Divers who visit ocean coral reefs can hear the sounds of the reef organisms as they go about their daily business of feeding, communicating and moving about. The underwater sounds are reminiscent of static on a poorly-tuned radio, or the tantalizing hiss of eggs and bacon frying in the pan. In fact, when it is teeming with life, a coral reef is one of the noisiest places in the ocean, say scientists.
The characteristic sounds come from many sources, including the rasp of urchin and starfish teeth as they graze against the hard surfaces, shrimps that stun their prey with loud bubbles produced by their pincers, and fish that pluck off bits of coral. Added to these are the distant sounds of dolphins and whales communicating, and the zinging of tiny bubbles of oxygen as they zoom towards the sea surface. In fact, the more complex the soundscape, the more healthy the reef.
For researchers, sound recordings of these underwater activities could be an effective and economical way to assess the health of vulnerable reefs, since reefs that degrade tend to become quieter and less diverse in their acoustic characteristics. This type of monitoring offers a long-term and nonintrusive way to assess the state of reefs around the world, which are threatened by the effects of fishing, pollution and climate change.
At the upcoming 182nd Meeting of the Acoustical Society of America, Lauren Freeman of the U.S. Naval Undersea Warfare Center Newport, will present the results of her experiments using passive acoustic monitoring to evaluate the health of coral reefs. Her presentation, “Coral Reef and Temperate Coastal Soundscape Features Evident in Directional and Omnidirectional Passive Acoustic Time Series,” will take place on May 25th.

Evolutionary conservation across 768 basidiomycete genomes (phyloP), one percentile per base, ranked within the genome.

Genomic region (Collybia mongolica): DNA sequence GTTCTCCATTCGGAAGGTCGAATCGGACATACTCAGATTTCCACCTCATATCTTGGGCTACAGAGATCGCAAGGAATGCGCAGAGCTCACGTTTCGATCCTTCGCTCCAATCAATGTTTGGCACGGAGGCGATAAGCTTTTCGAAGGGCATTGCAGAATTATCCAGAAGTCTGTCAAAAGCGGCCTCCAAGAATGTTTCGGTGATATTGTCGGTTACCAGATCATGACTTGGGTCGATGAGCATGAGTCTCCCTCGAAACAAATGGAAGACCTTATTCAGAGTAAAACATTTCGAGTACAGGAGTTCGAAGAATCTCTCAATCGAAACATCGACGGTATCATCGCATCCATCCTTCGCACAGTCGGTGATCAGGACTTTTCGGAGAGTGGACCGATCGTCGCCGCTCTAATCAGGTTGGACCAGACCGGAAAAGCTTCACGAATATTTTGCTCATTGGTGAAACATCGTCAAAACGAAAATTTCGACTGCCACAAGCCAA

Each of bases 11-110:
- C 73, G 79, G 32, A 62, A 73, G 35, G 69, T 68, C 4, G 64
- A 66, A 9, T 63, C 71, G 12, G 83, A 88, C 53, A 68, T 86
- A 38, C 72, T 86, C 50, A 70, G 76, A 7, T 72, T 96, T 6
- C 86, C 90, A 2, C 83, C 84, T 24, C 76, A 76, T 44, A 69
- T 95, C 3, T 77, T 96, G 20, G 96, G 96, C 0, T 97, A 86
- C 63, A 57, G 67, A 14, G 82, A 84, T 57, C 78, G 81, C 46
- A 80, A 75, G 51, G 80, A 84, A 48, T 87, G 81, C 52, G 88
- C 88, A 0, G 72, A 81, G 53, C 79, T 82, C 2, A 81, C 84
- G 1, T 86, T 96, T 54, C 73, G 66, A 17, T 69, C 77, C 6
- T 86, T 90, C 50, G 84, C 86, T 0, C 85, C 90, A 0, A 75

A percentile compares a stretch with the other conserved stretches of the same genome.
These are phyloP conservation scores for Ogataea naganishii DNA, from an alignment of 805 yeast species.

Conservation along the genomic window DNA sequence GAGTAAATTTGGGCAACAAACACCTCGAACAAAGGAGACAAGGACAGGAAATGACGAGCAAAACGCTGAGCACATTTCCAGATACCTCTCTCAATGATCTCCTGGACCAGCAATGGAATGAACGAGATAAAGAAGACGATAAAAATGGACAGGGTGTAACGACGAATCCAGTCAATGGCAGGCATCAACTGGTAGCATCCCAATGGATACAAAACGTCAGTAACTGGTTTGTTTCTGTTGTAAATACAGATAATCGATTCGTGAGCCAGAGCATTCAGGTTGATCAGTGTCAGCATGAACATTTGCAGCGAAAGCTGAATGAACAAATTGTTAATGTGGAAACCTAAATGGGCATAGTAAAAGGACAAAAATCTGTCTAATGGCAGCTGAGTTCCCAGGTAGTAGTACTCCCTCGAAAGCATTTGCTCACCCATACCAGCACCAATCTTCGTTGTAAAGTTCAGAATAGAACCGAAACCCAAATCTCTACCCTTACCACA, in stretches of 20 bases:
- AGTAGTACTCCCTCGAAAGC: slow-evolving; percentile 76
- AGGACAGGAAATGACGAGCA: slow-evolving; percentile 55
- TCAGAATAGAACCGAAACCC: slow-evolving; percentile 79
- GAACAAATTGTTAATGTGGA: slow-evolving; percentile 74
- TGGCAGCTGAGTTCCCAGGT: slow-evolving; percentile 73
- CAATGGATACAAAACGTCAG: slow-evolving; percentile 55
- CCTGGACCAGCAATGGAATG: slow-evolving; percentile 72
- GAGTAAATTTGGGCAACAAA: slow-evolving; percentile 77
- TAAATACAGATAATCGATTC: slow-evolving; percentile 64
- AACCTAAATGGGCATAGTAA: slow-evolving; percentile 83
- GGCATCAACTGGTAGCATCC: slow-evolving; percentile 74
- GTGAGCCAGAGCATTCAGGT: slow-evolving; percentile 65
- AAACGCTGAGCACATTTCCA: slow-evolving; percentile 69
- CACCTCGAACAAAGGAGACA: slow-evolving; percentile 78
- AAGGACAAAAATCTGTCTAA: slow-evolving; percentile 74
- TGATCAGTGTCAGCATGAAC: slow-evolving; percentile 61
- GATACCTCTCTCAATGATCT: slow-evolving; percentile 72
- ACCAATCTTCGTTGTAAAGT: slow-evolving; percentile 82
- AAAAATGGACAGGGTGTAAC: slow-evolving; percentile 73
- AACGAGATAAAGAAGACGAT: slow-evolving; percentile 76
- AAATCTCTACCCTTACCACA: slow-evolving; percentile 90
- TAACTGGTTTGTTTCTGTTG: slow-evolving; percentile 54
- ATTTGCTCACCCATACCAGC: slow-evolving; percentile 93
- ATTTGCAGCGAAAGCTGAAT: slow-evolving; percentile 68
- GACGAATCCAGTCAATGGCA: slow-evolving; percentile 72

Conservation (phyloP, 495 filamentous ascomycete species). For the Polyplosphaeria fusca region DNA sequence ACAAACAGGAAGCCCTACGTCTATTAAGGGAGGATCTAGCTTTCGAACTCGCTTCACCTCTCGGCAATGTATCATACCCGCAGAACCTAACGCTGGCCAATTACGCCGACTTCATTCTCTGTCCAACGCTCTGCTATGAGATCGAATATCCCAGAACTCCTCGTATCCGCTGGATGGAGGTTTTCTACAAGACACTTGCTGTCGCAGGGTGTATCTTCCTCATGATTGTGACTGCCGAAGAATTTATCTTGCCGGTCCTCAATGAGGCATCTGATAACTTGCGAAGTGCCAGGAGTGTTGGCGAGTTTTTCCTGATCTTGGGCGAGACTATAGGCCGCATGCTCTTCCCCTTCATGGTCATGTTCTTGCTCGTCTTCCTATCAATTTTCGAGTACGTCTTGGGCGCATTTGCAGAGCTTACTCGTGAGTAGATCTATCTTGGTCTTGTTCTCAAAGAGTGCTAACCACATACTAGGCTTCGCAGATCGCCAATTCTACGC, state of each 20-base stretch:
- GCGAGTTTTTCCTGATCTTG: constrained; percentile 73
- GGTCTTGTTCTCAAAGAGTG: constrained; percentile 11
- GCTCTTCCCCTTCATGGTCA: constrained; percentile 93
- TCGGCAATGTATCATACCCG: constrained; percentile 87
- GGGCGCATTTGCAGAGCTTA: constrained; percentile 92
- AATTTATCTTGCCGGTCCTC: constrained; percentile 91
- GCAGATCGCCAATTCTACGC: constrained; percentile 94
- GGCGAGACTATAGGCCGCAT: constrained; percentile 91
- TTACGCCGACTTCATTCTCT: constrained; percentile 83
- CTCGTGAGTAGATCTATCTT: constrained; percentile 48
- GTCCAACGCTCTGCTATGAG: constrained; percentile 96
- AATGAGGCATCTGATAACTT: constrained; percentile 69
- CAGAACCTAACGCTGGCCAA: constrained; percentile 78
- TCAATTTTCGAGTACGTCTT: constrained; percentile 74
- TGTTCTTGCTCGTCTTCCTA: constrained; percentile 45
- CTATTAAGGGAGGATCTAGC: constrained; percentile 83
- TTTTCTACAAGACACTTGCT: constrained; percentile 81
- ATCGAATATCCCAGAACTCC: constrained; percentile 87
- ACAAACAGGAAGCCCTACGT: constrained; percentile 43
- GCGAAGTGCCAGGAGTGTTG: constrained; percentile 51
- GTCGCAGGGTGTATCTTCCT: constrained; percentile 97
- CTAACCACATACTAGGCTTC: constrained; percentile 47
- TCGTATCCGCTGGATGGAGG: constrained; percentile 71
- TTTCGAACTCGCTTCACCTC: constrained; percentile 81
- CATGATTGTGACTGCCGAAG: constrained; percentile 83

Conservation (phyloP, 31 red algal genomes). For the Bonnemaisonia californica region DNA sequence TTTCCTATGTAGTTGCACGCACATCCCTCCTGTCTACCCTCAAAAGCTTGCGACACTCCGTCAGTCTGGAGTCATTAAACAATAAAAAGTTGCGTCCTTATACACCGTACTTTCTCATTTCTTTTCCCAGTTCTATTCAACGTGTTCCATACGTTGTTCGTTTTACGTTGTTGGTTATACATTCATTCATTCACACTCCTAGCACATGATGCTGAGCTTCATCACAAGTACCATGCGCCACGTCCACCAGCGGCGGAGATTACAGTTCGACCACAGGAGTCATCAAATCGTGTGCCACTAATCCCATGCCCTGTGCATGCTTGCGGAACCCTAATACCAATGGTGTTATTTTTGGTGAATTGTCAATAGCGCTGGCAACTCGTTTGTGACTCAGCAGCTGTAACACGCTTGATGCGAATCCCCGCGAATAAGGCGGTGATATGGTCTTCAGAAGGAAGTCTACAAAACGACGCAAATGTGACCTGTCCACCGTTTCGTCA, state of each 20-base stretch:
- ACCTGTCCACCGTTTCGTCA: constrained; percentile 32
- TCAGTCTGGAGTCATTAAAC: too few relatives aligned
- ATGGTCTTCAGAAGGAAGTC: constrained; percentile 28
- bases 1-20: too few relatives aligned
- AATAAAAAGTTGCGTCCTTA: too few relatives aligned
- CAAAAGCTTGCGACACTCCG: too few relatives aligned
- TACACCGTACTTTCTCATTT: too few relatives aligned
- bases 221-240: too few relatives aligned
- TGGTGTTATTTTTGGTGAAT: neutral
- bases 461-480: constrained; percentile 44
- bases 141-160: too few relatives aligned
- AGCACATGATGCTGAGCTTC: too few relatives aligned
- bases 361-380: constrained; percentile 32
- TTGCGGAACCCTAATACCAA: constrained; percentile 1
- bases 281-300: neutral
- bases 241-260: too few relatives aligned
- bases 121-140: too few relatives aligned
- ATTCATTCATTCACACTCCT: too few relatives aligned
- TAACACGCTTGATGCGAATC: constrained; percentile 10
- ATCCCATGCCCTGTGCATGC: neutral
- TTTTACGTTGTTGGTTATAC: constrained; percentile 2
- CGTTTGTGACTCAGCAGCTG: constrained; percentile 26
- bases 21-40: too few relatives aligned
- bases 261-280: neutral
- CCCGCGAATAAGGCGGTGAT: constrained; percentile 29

Freeman and her team used an acoustic array to monitor reefs off the coast of Hawaii, with the premise that degraded coral reefs become unsuitable for marine organisms and, as they abandon the communities, the soundscapes become less rich and diverse. In degraded communities, there tend to be fewer fish calls and a greater preponderance of high frequency noise from algae photosynthesizing and releasing bubbles of oxygen, which ring out as they rise through the water.
“There is a natural competition between corals and macroalgae on all coral reefs. In most cases with a dying or degraded reef, the macroalgae is winning and covers a lot more of the surface,” said Freeman. “On a pristine reef, you would see very little macroalgae, and a lot of herbivorous fish that help eat the macroalgae.”
Freeman and her team compared the results from Hawaii to similar data from Bermuda and New England. Interestingly, Hawaii and Bermuda both showed a characteristic reef evening chorus, where the sound levels increased immediately prior to sunset. The New England reef underwent similar changes near dusk.
“Almost every time I conduct an experiment, we learn more about the complexities and intricacies of ambient biological soundscapes,” said Freeman. “It’s so exciting to continue to discover more about ocean ecosystems.”